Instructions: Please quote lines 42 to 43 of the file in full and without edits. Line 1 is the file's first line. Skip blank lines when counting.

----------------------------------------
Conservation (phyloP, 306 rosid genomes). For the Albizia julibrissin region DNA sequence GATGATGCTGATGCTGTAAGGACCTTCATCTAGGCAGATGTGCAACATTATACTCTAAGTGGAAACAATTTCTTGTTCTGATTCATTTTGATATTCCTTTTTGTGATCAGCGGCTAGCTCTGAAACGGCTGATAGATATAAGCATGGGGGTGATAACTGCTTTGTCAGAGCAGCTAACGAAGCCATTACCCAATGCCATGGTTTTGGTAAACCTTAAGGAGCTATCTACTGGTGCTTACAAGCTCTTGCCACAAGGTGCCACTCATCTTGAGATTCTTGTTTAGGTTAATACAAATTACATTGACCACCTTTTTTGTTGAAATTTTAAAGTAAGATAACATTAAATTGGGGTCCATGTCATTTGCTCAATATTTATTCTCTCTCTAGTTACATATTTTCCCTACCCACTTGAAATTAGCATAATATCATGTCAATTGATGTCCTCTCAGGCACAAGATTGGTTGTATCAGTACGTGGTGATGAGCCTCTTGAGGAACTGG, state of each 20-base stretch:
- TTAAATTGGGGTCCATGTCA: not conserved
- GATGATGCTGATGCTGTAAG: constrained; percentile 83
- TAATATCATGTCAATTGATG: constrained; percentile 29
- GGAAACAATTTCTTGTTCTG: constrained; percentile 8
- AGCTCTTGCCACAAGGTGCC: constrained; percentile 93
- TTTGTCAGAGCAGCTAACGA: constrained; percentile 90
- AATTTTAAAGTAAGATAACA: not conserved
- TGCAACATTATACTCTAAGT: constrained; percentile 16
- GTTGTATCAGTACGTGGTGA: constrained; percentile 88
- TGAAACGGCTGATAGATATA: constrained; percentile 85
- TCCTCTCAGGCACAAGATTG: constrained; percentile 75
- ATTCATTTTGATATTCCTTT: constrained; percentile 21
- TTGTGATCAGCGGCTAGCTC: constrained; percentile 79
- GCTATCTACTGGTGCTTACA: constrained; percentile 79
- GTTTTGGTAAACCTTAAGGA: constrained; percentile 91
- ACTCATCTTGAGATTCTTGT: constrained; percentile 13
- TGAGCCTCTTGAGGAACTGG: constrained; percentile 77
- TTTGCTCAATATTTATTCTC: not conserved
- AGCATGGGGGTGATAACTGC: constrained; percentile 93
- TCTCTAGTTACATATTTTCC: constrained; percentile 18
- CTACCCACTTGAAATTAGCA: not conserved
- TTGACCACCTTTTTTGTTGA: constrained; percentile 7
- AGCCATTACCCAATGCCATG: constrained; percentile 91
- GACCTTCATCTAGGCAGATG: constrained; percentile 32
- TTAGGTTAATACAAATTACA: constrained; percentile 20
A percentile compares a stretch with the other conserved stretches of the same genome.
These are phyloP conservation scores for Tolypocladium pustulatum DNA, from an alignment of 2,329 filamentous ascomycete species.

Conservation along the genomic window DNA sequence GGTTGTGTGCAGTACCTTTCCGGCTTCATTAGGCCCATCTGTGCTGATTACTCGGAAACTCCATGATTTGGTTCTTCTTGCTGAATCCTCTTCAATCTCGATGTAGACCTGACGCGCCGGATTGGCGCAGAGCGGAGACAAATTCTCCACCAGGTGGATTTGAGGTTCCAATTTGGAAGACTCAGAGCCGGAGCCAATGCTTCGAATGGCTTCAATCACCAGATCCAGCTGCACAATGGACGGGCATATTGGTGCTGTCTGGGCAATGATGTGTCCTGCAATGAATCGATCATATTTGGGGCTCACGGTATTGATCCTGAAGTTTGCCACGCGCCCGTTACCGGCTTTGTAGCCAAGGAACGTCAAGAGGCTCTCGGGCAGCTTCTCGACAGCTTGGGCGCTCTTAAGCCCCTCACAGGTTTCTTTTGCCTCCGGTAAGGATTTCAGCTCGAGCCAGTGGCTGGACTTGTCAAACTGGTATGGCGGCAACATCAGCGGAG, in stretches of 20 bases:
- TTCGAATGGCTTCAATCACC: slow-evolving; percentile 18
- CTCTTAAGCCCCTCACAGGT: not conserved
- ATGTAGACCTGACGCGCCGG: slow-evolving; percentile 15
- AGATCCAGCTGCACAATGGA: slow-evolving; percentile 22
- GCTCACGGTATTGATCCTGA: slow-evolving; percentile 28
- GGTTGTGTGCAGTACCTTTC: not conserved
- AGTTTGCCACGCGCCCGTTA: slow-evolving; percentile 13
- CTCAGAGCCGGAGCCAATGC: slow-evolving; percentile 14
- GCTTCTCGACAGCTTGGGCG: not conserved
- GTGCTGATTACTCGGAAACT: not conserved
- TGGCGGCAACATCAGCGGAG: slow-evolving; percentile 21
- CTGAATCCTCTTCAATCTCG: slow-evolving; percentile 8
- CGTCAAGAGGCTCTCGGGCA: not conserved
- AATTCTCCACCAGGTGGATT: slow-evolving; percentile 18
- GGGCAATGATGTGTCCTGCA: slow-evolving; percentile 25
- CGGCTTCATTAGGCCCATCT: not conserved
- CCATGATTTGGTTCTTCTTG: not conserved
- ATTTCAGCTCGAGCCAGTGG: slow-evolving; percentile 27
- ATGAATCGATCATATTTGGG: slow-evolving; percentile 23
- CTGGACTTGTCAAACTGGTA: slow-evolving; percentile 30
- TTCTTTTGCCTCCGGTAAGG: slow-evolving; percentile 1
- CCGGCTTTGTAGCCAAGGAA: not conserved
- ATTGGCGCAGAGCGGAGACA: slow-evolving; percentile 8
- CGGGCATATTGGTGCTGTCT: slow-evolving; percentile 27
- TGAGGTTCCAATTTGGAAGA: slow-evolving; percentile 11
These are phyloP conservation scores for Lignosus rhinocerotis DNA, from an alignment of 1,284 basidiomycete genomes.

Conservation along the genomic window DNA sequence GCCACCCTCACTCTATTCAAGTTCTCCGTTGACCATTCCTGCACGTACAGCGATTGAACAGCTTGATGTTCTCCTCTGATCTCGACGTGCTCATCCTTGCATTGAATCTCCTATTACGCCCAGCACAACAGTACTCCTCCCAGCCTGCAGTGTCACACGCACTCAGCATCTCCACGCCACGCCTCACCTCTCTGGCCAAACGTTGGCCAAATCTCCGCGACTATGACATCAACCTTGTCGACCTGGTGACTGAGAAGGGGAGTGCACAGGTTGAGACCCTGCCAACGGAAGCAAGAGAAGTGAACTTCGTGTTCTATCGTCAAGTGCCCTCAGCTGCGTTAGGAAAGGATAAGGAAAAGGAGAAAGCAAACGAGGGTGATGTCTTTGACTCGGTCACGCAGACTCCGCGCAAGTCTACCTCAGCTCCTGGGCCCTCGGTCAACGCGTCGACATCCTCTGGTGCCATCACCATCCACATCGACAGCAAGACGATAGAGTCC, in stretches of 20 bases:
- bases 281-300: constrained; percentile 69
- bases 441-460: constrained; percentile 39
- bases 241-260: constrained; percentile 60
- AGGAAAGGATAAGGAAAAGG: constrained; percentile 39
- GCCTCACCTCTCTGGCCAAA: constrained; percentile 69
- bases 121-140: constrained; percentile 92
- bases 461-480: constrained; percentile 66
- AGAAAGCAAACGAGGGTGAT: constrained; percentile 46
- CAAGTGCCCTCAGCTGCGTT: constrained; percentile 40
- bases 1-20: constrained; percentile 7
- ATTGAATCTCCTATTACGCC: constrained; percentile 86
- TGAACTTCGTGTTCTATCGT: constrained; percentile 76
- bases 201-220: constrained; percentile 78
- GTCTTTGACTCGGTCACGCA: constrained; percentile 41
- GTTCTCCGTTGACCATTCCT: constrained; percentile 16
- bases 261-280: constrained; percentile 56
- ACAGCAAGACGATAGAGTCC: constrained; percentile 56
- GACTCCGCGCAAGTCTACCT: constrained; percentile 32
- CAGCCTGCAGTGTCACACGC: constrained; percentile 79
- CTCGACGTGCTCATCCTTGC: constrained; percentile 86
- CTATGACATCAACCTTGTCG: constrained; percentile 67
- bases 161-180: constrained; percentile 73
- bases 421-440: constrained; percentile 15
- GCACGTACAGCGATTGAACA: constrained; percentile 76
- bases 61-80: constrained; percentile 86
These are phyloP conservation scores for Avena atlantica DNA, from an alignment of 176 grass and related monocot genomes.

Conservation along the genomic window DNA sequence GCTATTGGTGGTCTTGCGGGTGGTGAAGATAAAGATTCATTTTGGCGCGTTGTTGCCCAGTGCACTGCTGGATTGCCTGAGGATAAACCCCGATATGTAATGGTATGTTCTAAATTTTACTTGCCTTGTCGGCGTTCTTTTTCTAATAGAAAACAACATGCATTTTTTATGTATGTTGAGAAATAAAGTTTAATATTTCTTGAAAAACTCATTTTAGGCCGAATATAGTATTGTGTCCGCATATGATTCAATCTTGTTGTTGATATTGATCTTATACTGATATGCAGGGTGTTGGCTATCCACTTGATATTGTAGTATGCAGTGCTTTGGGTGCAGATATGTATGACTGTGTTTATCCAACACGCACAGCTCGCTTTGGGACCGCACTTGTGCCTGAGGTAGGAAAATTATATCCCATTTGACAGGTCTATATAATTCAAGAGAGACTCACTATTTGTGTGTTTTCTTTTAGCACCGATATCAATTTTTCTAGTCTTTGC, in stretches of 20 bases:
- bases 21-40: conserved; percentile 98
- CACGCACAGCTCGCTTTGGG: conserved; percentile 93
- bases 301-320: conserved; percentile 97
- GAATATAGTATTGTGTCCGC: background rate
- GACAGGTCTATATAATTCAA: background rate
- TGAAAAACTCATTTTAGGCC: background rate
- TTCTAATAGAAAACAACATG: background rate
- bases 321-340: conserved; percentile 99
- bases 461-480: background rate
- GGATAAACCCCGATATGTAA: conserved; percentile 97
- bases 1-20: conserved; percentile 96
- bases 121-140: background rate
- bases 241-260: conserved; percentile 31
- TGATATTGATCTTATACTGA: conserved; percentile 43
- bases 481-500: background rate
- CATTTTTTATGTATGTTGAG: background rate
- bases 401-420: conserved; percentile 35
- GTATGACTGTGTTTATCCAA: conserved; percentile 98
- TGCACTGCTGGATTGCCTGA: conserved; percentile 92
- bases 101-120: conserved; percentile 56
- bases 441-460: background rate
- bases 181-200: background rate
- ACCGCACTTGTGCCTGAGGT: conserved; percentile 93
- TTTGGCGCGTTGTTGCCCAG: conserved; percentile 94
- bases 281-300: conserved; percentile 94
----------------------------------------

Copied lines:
- CGTCAAGAGGCTCTCGGGCA: not conserved
- AATTCTCCACCAGGTGGATT: slow-evolving; percentile 18